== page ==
He sat at our kitchen table, wrapping presents. The kids had finally gone to bed. We did the hot chocolate tradition and ate spaghetti like always and they opened their one Christmas Eve gift: pajamas. I bought them matching ones last year, because I guess I’ve become that mother.
Sometimes I surprise myself with my cheesy parenting. I do things now I never would have done at 22, when my first child was born. Too cool, I guess. Above that nonsense.
As I get older I find myself moving beneath it all.
At one point while I made us some tea he looked over at me and I felt connected to him in a way that stopped and silenced me, together on this Christmas Eve, a whole pile of gifts yet to be wrapped, kids in matching pajamas sleeping on the floor in the bedroom, the baby in our bed. The surprise. Their faces. The gifts we saved and planned for.
Our 4th child born that June. Six months old. The first Christmas of our last child.
I thought of the years we’ve wrapped presents together, of the 14 times or so, with one two three now four little sleeping beings in the house. Maybe one year we were apart. Maybe a couple we fought. Maybe a few I was drunk.
Now we’re just here.
Sometimes it irritates me how stupid moments give me the most insight. The banal, meaningless ticks of my life move on and on, and then they just stop ticking, and I’m there, here, new. It was a stupid leaf blower that made me realize I was a slave to alcohol.
It was looking at my husband on a Christmas Eve that made me see my mother for the first time.
I saw my mom in her bedroom alone, wrapping gifts while my brother and I slept soundly, oblivious to her hands. I saw her writing “Santa” on the tags, sorting the pile she created herself. When? When could she buy the gifts? When were we not there?
I saw her carry each gift under the tree, sure we were asleep, sure it was enough. The lights, the paper, the bows. They fell into the middle of the room and glistened. I wonder if she stopped and looked and smiled, the way he and I do, when it’s all done and we see it all and anticipate and hug each other, right before bed.
Though I saw her crawl into bed alone, and rise when my brother and I did, oblivious again to the hours, hands, thought, writing and preparing.
I wonder if she missed a friend. I wonder if she missed my dad. Or her mom. I wonder if she wished there was somebody to share it with. Somebody who would care as much as her. Our eyes. Our jumping up and down. Our glee and delight and joy. The tiny expressions. The things only she and my dad would notice.
We lacked nothing. We wanted nothing. We knew no empty because our mother was there.
We took and took and took, as kids do. We just felt what she created, breathed it in without a thought: home, life, Christmas. We never wondered how it got there. We never questioned how it appeared.
You. You are how it appeared.
And I don’t think I ever saw you before, fully, mom, before that day, when I looked at my husband and felt the warmth and love and energy between us and thought how Christmas had become as much our tradition TOGETHER as it did something we did for our kids, and how many glances do we throw to one another each year? How many? A hundred? A thousand? How many times do we send a knowing smile to each other when she is about to open that one gift? Or we see them dance. Act silly. Hug each other.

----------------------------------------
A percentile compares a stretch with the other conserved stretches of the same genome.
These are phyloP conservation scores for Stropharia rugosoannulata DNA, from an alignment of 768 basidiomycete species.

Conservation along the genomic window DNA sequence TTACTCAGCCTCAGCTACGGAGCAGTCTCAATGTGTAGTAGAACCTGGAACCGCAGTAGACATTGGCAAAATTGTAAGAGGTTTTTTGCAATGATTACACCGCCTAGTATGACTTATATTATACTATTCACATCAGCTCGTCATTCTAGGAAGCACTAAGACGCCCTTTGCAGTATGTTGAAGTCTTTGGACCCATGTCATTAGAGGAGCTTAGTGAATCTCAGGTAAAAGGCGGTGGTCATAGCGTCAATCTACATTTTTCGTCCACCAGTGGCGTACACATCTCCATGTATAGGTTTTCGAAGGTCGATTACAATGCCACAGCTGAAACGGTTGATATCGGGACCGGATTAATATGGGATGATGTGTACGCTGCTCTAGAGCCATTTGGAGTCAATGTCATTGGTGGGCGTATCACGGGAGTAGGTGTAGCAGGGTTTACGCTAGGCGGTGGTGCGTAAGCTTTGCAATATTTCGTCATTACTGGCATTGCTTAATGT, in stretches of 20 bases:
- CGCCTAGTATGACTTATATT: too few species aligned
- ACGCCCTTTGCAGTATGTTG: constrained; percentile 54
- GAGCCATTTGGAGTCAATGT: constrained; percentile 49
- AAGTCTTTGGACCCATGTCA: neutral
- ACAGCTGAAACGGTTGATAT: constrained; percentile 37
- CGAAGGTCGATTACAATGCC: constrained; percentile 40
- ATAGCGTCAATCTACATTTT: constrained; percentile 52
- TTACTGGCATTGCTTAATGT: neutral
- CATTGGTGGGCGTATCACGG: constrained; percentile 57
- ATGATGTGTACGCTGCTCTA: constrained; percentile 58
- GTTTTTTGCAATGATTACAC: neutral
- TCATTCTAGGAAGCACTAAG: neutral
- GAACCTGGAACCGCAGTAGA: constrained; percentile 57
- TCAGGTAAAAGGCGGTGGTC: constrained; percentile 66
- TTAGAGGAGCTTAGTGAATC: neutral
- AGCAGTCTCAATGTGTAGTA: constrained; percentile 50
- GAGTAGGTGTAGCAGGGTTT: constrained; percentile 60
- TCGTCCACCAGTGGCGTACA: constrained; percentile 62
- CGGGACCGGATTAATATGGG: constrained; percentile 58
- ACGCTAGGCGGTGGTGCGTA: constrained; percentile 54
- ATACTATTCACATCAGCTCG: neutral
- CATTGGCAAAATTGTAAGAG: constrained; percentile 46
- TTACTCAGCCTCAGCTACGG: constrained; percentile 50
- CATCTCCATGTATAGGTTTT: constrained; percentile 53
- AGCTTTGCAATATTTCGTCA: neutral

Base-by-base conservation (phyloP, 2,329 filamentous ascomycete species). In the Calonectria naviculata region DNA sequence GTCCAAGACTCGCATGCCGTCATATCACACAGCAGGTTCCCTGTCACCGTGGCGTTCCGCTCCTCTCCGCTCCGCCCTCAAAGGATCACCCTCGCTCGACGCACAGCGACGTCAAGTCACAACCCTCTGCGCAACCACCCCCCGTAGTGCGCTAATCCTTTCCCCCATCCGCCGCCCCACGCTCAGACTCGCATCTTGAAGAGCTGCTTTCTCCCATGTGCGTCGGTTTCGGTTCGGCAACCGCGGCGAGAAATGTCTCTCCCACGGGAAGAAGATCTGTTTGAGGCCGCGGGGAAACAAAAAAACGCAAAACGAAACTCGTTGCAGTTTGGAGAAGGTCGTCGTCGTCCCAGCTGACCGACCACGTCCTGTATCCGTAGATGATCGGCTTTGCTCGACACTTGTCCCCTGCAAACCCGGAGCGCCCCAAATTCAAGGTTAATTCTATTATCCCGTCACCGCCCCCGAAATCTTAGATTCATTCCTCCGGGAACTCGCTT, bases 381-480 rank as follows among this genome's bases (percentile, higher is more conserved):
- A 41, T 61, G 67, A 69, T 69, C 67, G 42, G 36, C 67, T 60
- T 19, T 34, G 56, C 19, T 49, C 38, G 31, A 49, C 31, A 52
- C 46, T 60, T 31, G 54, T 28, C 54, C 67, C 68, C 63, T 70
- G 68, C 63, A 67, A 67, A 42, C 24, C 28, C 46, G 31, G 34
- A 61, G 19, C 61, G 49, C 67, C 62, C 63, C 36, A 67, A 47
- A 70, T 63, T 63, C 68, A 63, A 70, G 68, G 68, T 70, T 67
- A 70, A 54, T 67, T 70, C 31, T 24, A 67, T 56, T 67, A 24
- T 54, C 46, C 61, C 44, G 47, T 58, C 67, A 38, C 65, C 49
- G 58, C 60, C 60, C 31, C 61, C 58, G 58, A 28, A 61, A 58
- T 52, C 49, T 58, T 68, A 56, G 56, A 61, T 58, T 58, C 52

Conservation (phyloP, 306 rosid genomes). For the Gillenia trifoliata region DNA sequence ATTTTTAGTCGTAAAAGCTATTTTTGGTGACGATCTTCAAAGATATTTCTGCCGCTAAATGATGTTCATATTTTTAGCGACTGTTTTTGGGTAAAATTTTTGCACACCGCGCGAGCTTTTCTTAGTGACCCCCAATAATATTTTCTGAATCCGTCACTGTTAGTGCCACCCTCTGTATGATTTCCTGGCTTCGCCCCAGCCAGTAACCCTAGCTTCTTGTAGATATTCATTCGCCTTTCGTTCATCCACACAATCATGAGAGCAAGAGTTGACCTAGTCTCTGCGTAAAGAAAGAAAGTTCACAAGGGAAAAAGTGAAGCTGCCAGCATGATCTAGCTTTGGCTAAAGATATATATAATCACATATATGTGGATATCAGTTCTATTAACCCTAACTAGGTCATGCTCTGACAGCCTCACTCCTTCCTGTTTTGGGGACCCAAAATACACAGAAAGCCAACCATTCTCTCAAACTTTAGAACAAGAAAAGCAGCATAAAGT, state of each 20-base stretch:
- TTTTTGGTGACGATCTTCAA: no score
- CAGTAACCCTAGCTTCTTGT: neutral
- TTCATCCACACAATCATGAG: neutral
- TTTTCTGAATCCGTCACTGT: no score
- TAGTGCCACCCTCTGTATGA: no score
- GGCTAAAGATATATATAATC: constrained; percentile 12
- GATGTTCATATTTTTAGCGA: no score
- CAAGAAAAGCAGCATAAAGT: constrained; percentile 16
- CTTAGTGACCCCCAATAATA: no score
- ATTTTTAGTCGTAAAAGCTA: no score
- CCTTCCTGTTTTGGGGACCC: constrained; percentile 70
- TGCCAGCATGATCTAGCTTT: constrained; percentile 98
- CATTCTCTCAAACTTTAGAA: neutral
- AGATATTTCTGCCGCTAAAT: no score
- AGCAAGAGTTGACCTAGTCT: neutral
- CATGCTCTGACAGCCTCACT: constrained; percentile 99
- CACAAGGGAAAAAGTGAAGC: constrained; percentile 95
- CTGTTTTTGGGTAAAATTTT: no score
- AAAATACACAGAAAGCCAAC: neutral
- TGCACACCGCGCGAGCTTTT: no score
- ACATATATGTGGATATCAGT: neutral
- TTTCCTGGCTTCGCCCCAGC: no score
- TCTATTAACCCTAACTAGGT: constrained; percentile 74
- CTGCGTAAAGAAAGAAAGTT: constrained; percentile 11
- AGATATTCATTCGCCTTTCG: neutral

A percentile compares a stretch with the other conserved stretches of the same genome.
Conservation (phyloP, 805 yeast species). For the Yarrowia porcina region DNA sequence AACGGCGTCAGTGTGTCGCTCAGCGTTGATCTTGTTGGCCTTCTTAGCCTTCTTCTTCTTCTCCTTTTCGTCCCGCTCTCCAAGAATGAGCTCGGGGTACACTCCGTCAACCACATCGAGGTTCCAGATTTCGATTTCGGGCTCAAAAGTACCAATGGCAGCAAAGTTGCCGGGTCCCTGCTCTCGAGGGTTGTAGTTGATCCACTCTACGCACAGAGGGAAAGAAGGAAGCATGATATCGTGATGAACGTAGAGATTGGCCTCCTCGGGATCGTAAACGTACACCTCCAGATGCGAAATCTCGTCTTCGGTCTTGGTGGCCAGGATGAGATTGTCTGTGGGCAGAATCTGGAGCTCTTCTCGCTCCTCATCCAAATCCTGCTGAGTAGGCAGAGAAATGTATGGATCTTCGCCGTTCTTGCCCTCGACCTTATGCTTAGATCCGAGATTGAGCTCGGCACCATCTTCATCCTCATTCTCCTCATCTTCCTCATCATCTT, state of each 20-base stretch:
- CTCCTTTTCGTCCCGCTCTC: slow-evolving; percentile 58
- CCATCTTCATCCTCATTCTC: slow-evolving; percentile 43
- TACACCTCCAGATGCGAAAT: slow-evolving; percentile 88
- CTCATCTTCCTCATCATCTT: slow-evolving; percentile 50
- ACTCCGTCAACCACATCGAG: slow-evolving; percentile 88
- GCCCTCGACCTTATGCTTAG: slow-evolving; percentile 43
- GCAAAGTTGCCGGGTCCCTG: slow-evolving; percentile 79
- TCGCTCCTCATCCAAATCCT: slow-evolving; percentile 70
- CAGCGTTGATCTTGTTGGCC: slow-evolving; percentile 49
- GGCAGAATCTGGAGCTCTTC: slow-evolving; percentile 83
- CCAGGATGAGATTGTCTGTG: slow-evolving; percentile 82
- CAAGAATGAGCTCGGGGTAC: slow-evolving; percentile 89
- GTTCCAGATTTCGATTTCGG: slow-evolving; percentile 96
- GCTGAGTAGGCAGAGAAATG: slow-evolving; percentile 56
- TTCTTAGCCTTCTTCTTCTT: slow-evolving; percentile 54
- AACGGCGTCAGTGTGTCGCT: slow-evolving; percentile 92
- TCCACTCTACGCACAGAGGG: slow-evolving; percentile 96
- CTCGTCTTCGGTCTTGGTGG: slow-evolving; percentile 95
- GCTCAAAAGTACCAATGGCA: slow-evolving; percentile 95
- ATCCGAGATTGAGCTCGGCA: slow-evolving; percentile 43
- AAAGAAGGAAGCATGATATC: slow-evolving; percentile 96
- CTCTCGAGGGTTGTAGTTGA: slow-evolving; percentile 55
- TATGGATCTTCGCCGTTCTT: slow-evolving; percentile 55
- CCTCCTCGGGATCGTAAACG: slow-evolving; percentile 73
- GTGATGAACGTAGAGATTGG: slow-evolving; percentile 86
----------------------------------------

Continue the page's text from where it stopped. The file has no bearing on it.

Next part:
Or just watch them being them, really, when the beauty of the moment and tradition and family comes barreling into the room in all its sacredness and MY GOD somebody must see this with me. I can’t be the only one.
And I am not.
But she was. And maybe you are.
And I understand a little now what that means.
And now, I see you again, mom, a few months after Christmas Eve. Now that my husband is gone 5 or 6 days a week and I’m alone most days nights and mornings. It’s all on me when he’s gone.
And I see it’s not just the Christmases.
It’s the little freaking things. It’s the little, everyday, every moment things. It’s every breakfast and lunch and dinner. Every trip to the store. Every event every school paper every early release every tantrum every sick kid every swim practice every this and every that. Every conversation diaper change bath. Every appointment. Every bill due yesterday.
Every fire. Put it out. Get up. Do it again.
And when the baby waves for the first time it’s just the kids and me. Nobody in the world cares as much as I do. In that second there’s nobody else to see, laugh, freak out. I wish he were here. I take a picture and share it.
But it’s not the same.
But I get a break when he comes back, so I don’t know what it was like for you or the hundred thousand women and men alone right now with the baby who just crawled, or walked, or graduated. I don’t know what it’s like for my friend who lost her husband one night, stolen from the home and bed they shared with their baby girls. My best friend who raised her son and two brothers alone for 18 years.
I don’t know what it’s like for you single mothers and fathers, but for a few minutes lately I’ve been feeling what you do, and I was damn near crushed under the weight of your strength, determination, love and almost insane fucking bulldog tenacity, because there is no choice and no other way, and the kids need to live, know, know you’re there, know it’s okay, know it’s home. It comes rolling out beneath and around them and they don’t even wonder from where. From whom. From when.
They just get to be. You give them that. How the hell do you do it?
Someday I hope they see you, too.
And write a note or send a line that says “thanks.” Or better yet, show up. Open their eyes. Give it back.
I never quite saw you, mom, the hundred thousand times I didn’t need to, because you were air to me, everywhere, unquestioned, unmoved and unmovable.
I took a breath and you were there.
On Christmas Eve, and the day after, when only the mess remained.
I take a breath and you are here.
I see you now, though. Everywhere.